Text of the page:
4. Coffee shops are popular sites, and seem to be growing in popularity. Many pastors have a specific coffee place they go. Others like to rotate coffee shops in the community just to be visible to others. Of course, these pastors are among those who strongly prefer to be around people when they work. I don’t like to be around people when I work. In fact, I usually don’t like to be around people at all.
  5. Home offices are a distant second for places to prepare sermons. While home offices are used by many pastors for sermon preparation, that location is a distant second to coffee shops. Some pastors have studies as a part of their bedrooms. Some have places set aside in their garages. A few are fortunate to have dedicated rooms in their homes for study, particularly for sermon preparation.
  6. Rarely is the place a silent place. Very few pastors work in total silence regardless of the location. Even if they are in a garage alone, they prefer some type of noise, such as background music or white noise. Total silence for most pastors is a major distraction wherever they prepare their sermons.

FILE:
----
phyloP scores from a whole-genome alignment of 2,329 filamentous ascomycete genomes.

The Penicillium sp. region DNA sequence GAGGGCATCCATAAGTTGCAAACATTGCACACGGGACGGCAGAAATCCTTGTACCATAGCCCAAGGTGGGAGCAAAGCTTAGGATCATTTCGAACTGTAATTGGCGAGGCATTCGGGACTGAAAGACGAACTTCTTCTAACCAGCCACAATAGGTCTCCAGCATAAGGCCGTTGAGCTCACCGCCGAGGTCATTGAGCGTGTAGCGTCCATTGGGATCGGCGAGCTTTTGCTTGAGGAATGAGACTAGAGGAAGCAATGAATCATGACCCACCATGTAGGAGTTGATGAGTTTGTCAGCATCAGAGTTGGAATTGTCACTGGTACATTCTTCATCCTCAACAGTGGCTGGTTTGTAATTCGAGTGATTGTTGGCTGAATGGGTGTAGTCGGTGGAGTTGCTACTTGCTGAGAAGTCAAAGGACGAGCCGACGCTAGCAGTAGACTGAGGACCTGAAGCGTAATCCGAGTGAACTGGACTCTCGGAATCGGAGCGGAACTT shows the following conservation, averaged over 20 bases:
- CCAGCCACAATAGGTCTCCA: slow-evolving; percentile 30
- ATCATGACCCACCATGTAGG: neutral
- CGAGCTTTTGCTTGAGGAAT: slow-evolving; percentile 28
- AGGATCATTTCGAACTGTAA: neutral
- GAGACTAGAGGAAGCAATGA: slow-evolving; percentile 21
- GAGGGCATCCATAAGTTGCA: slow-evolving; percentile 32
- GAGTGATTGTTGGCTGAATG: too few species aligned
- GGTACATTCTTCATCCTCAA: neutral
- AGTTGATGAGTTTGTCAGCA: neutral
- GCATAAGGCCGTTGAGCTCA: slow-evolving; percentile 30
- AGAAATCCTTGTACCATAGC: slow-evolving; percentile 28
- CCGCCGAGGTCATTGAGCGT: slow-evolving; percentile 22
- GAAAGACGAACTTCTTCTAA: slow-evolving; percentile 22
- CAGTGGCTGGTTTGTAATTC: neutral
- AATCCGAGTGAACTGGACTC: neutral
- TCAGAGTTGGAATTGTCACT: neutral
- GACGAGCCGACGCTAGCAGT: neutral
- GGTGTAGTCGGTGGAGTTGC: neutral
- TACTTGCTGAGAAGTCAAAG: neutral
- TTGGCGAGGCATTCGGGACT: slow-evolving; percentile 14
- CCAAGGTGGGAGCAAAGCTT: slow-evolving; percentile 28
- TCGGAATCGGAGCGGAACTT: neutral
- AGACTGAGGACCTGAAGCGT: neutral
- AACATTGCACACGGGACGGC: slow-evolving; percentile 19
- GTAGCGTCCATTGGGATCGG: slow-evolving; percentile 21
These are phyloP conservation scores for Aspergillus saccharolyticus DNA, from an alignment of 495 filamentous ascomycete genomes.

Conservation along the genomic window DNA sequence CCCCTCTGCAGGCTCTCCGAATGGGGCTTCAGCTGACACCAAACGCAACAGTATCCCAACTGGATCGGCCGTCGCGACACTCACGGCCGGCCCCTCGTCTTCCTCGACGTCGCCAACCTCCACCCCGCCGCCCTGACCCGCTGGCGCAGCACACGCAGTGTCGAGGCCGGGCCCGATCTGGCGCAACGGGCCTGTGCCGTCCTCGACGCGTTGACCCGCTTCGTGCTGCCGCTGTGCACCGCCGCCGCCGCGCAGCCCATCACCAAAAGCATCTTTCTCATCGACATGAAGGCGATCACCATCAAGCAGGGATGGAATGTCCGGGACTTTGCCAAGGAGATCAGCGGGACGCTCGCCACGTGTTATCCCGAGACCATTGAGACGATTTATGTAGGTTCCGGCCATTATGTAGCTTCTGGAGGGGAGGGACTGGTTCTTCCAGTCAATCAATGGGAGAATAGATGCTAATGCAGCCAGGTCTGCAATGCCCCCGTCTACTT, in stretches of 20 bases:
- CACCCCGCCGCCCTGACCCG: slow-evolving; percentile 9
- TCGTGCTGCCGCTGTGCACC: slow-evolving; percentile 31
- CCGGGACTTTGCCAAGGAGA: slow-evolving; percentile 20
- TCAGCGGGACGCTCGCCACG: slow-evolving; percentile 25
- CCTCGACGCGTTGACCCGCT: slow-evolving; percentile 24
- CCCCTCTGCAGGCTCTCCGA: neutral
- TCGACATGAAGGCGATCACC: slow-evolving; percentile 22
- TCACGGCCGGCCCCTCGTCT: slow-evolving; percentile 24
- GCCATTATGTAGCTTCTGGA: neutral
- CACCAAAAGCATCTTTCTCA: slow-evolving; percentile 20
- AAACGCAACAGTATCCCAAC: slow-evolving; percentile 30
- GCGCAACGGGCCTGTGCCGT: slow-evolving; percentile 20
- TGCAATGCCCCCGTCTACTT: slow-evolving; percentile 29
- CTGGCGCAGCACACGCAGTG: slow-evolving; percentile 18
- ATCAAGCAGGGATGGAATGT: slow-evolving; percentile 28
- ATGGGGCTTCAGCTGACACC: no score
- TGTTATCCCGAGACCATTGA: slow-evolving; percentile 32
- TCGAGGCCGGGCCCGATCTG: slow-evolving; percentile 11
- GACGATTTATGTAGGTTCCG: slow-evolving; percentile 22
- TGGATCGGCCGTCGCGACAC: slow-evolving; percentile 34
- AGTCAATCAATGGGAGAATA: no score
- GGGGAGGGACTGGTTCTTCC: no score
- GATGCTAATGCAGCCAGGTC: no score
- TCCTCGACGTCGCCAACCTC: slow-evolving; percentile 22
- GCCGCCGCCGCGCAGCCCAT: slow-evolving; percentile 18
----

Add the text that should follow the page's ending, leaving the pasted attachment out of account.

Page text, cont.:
7. One response was my favorite. Obviously, a single response is not usually worthy to note in a post on insights. I must, however, give a shout out to the pastor who said his favorite place of sermon preparation was the offertory right before the sermon. I laughed. He was either humorous or honest or both.

Thank you to all you pastors who participated in this social media survey. Please feel free to add your own comments and insights to this post.

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29 Comments

  • Mike Fister says on

    I am an airline pilot but occasionally fill in for my pastor. I find that most of my ideas come when I’m at 35,000 feet! Of course, I’m working the radios, talking with the other pilot, and monitoring the aircraft, but there is a good bit of time to just sit and think. That’s the idea time. The sausage making time is usually deep in the night when the house is quiet and I can focus on my notes, sources, and most importantly the Bible.

  • Sometimes being rural is a blessing. My office space is still seen as the Pastoral study. Folks, respectively knock if they come and are often come only for serious matters of the heart. I love it because I can work in silence for the most part and if I need to gather my thoughts I listen to podcasts. Insights from the podcasts give me ideas and fresh illustrations. Don’t worry Thom, I give you credit especially when it is a joke against Alabama (Jonathan I know you appreciate my tease here).
    Blessings!